Rev Don’s Relection from September 11, 2022
For those of you who don’t know, I am beginning a series of reflections on an important topic, one I think about often. The topic is basically question – why do young people leave the faith? The answers are complex and multiple, hence more than one reflection devoted to the question.
I begin by saying I have firsthand experience with this topic. When I was a young man, in my early 20’s, I left the Christian faith. I’d eventually return, but for about 12 years, I was not part of the Christian faith, the faith of my childhood. My reasons in many ways mirror the ways that researchers say are the reasons young people today are leaving the faith. Here were those reasons:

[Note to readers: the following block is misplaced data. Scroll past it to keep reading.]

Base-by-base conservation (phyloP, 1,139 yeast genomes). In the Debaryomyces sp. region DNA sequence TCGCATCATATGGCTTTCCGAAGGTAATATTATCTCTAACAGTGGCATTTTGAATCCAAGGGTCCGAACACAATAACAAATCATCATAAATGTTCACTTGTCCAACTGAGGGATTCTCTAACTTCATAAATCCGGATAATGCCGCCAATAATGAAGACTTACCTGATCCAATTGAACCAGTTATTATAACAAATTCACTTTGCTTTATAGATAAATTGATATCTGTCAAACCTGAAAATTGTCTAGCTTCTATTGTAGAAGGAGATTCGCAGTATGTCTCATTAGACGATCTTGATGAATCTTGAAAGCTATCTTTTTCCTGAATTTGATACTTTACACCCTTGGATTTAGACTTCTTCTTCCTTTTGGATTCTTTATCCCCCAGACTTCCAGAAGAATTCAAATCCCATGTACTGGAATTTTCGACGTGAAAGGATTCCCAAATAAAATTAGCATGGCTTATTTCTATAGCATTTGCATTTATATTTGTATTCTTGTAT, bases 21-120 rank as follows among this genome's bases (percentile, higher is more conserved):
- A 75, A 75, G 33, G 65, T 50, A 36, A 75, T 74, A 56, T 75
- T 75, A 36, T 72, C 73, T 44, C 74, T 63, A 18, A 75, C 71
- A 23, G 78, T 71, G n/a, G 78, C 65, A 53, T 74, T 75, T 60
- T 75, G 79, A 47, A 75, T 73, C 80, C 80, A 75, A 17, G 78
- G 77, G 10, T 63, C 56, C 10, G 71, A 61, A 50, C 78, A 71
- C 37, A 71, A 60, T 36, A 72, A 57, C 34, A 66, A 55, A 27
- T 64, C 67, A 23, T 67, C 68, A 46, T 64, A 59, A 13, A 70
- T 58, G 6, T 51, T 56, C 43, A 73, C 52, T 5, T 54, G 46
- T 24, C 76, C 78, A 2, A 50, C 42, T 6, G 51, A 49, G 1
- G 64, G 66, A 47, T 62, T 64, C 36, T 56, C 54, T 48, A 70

- Other worldviews I was discovering made a great deal of sense to me, sometimes more sense than the narrowly defined Christian faith I was taught;
- I could no longer conform to some of the key doctrines of the Christian tradition I was raised in;
- The Christian faith I knew seemed to ignore and sometimes even condone the reality of injustice, inequality, war, and racism;
- Core mentors in my church, including my pastor, were experiencing falls from grace, which shook me.
As I mentioned, these reasons, my reasons some 30 years ago, in many ways mirror why young people leave Christianity these days. That’s what the research and consultants who do research seem to say.
Young people leaving the faith – we should be honest about it. Expecting everyone to remain Christians is naïve. Its not realistic. Young people will leave the faith. We cannot get around that.